My daughter Lily is 23 now and living in Brisbane. She’s done some acting, including appearing in Westside, and she’s got a psychology degree. She’s a very creative soul and at the moment, her creative side is coming out in floristry.

My son Rupert, who is 19, just did his first year at AUT doing sport and recreation, majoring in outdoor education. He’s still living at home because flatting is so expensive and it’s nice having him here with us.

Anna and Chris’ children are all grown up now! Lily’s flown the nest to live in Brisbane, while Rupert’s at home and studying.

I gave up surfing after having a couple of accidents. I was at Pakari a couple of years ago, having a refresher lesson. The waves weren’t that big, but the board went in one direction and my leg went in the other. I heard a pop and then there was the most excruciating pain. I had ripped my hamstring off my pelvis. I had to have surgery to re-attach my hamstring. I had medical staff say to me, ‘What are you doing surfing at your age?’ It made me really mad, actually – would they say that to a man?!

Then a year later, I was at the beach in Noosa, just jumping over waves, and the other hamstring came off my pelvis. I wasn’t even trying to surf. The surgeon said I could have a weakness as far as my hamstrings go. I’m doing well now – I’m back in the gym, but I don’t think I’ll be surfing again. I’m going to try paddleboarding, it’s much safer.

In the meantime, I’ve taken up cycling, which I absolutely love. Chris and I have done the Alps 2 Ocean cycle trail in the South Island, and we’re planning lots more bike adventures.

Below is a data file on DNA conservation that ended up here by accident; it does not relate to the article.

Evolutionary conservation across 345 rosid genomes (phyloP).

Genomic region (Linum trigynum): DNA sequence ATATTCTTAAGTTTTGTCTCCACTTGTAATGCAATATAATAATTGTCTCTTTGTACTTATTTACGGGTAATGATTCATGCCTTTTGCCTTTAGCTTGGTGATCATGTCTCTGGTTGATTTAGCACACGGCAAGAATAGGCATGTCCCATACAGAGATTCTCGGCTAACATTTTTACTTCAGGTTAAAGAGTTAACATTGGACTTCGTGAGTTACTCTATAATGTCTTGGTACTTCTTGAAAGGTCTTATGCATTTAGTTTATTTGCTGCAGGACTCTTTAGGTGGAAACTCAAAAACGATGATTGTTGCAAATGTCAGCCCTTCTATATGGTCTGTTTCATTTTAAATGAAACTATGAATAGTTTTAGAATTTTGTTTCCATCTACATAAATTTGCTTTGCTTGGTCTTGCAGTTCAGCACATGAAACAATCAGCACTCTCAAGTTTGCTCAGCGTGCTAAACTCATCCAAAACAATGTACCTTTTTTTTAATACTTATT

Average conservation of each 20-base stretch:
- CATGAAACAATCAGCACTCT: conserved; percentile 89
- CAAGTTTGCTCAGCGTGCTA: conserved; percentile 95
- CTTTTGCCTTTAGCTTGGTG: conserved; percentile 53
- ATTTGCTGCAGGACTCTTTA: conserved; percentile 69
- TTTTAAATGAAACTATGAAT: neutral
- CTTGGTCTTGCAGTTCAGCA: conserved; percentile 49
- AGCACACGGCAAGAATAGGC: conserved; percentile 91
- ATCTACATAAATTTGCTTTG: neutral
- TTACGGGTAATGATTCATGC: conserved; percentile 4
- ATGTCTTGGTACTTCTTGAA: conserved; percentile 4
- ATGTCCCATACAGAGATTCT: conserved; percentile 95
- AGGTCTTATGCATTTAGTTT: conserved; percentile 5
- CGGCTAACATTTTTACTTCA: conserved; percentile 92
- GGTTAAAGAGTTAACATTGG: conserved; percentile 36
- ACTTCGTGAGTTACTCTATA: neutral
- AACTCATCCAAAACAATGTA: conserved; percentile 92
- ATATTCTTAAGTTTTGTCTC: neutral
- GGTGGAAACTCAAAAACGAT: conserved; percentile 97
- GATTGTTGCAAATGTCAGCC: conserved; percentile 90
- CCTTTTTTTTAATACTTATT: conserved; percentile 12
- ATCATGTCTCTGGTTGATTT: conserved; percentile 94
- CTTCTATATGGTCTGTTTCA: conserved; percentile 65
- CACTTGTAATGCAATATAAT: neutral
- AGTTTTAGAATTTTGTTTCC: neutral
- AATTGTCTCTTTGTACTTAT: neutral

I’m really keen to do more work in the not-for-profit sector. I volunteered to go to Fiji with the Hearts 4 Kids Foundation that does heart surgeries on children there. They hadn’t had much publicity, so I went along and interviewed the kids and the surgeon, and it ended up in lots of media. I’d taught myself to use a camera while I was working for Tourism New Zealand and to also do basic edits – it’s really important to keep building your skills.

Chris and I would like to go and work for not-for-profits in places like Timor, where he served. It’s so satisfying being able to do something where you feel like you’re making a difference. With him being ex-army and police, and my comms background and being able to use a camera, we could be quite useful.

If I could go back and say anything to 16-year-old Anna as she was starting out in her career, I’d tell her, ‘Be more confident – you can do this.’ And also, ‘You’re so lucky to have got into journalism. You’re going to have some amazing experiences and get to meet incredible people. You’ll have the best work stories!’”